Uber and Lyft are lauded as making streets safer by keeping drunk drivers off the road. In fact, Uber and Mothers Against Drunk Driving (MADD) released a report in 2015 that said, “Uber is having a meaningful and positive impact on mindsets and the rate of drunk driving.”[i]
Yet new research out this month from the University of Chicago and Rice University suggests that when rideshare companies Uber and Lyft come to town, there’s a net 2 – 4% increase in the rate of fatal auto collisions on the streets.[ii] This increase affects drivers, riders, and pedestrians in the cities Uber and Lyft serve, and the increase is consistent whether it’s a Monday or a Saturday, during the daytime and at night. The increased rates of fatal accidents costs an estimated $5.33 – $13.24 billion each year.[iii]
The study collected data from all incorporated places in the United States with populations of at least 10,000 in 2010, and which had at least 1 fatal car accident between 2001 and 2016. The authors then compared that information to fatal accidents reported in the National Highway Traffic Safety Administration (NHTSA) Fatal Accident Reporting System (FARS). Only crashes that happened on streets that are typically open to pedestrians are included, and a crash is only counted as a fatality if a driver, passenger, or pedestrian dies within 30 days of the collision.
The authors used launch dates of Uber and Lyft that were provided by the companies. They attempted to account for error that might skew the data against rideshare companies by only counting accidents that happened after the official rollout date in each place of the apps. For example:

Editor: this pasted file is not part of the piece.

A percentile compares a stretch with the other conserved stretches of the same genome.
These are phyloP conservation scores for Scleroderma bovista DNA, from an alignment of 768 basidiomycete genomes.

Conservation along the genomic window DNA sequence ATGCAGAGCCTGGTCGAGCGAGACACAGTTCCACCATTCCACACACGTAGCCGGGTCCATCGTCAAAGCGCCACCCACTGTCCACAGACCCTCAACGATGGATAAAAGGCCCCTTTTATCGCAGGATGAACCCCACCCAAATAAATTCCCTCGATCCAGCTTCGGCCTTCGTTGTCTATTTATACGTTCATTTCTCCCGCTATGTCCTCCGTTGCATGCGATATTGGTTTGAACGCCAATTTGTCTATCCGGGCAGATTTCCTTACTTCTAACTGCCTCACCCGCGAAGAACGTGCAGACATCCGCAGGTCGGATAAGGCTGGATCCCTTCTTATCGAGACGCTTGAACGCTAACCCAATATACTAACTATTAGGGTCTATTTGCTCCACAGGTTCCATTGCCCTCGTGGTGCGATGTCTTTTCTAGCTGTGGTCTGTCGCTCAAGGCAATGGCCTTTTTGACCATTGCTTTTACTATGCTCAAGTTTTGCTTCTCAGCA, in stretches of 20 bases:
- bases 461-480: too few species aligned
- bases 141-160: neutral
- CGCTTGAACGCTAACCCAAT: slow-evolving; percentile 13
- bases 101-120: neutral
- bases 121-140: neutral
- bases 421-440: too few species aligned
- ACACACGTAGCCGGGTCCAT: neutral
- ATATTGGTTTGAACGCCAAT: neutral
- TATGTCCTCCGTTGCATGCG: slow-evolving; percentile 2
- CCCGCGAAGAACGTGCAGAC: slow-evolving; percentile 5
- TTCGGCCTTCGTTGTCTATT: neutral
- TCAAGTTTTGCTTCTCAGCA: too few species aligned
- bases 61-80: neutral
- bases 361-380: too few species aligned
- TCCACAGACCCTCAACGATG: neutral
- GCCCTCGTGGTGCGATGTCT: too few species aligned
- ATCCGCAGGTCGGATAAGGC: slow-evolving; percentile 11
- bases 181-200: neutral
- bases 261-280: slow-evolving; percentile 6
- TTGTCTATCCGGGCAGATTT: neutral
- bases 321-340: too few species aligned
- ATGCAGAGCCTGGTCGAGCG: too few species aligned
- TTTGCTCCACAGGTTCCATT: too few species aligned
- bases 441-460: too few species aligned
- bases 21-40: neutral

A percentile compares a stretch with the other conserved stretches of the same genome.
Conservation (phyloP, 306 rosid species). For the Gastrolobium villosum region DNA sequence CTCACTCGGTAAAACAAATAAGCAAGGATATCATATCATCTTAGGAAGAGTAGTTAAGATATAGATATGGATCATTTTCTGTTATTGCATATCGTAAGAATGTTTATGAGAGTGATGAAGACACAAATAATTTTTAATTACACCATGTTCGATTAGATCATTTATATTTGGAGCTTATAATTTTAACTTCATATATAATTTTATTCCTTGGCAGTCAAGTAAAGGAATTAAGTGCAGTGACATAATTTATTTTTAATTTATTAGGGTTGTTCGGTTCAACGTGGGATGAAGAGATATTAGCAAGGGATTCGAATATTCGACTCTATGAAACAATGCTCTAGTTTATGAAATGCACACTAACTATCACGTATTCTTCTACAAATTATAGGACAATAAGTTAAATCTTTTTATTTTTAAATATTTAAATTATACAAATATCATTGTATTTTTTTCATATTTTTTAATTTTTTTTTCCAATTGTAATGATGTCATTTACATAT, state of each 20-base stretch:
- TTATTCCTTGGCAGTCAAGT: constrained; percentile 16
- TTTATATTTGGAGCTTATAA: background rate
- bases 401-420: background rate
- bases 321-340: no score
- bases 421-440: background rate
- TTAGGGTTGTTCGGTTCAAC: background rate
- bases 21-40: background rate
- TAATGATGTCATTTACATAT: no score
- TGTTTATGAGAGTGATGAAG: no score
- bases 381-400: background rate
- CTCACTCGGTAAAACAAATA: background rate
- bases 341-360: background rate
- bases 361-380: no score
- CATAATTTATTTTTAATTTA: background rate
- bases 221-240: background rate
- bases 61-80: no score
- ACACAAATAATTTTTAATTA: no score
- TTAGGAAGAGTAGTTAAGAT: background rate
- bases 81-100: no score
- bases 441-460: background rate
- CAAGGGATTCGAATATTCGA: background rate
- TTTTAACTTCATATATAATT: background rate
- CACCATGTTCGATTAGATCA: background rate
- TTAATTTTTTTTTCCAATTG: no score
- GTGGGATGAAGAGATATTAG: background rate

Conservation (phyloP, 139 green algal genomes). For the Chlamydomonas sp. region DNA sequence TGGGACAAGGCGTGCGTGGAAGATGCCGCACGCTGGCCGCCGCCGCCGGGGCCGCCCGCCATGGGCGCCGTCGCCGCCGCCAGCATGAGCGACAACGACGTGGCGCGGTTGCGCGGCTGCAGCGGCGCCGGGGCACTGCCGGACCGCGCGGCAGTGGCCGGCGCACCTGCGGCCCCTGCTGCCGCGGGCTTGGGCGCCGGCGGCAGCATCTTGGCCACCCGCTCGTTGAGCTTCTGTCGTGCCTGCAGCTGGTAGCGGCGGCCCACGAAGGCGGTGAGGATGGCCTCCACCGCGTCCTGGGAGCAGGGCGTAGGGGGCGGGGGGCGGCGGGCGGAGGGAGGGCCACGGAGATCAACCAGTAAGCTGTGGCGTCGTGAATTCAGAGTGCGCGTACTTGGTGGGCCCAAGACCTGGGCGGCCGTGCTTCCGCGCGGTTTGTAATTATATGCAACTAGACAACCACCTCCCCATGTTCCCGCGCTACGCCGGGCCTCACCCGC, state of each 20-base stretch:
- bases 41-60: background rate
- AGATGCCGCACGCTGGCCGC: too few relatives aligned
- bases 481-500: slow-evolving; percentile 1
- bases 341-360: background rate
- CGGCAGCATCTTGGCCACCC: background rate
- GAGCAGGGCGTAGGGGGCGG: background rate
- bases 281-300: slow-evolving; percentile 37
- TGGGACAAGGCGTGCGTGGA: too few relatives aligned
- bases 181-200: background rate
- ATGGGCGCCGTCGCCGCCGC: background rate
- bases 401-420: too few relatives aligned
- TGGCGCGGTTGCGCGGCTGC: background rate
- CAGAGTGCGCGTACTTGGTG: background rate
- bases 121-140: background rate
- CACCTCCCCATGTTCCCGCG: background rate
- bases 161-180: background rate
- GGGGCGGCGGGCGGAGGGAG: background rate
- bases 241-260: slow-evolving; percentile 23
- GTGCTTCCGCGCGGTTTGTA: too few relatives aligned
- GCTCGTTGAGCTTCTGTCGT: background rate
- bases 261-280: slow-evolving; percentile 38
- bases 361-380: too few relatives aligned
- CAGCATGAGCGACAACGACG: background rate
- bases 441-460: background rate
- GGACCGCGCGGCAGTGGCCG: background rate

Some of the things the authors found contradict what rideshare companies have been telling us are the benefits of their services. First, instead of reducing congestion, Uber and Lyft are associated with net increases in vehicle miles traveled, excess gas consumption, and annual hours spent in traffic. This suggests that Uber and Lyft are cannibalizing riders from higher-density public transit options (buses, trains), discouraging people from walking, or encouraging people to go out more (or all three). Second, Uber and Lyft are encouraging more people to buy or lease cars. New car registrations went up by 3%, particularly in cities that historically had more use of public transit.
Of course, drunk driving fatality rates did fall, but these rates had been declining steadily since the 1990s—so Uber and Lyft can’t take credit for that. In fact, as the authors pointed out, in cities where ridesharing was adopted earlier, drunk driving fatalities had been decreasing faster than in places that were late to adopt ridesharing, so these cities were already effective at curbing drunk driving without any help from Uber and Lyft.
Uber and Lyft are selling us a false bill of goods, telling us that they’re filling a need and doing a public service. In reality, they’re increasing the likelihood that people will be involved in a fatal collision.
If you or a loved one has been injured in an Uber accident or Lyft accident, contact the experienced rideshare injury attorneys of Levin Simes today. Contact Levin Simes at (415) 426-3000, firstname.lastname@example.org, or through our website.
[i] Uber and MADD Report (Jan. 2015), available at: https://newsroom.uber.com/wp-content/uploads/2015/01/
[ii] John M. Barrios, Yael V. Hochberg & Livia Hanyi Yi, The Cost of Convenience: Ridesharing and Traffic Fatalities (Oct. 3, 2018) (unpublished manuscript), available at: https://papers.ssrn.com/sol3/papers.cfm?abstract_
[iii] Liane Yvkoff, Updated: Ubers And Lyfts May Increase Road Deaths, Study Claims, Forbes, Oct. 23, 2018, https://www.forbes.com/sites/lianeyvkoff/2018/10/23/ubers-and-lyfts-cause-congestion-in-cities-they-may-also-increase-fatalities/#71274562487f.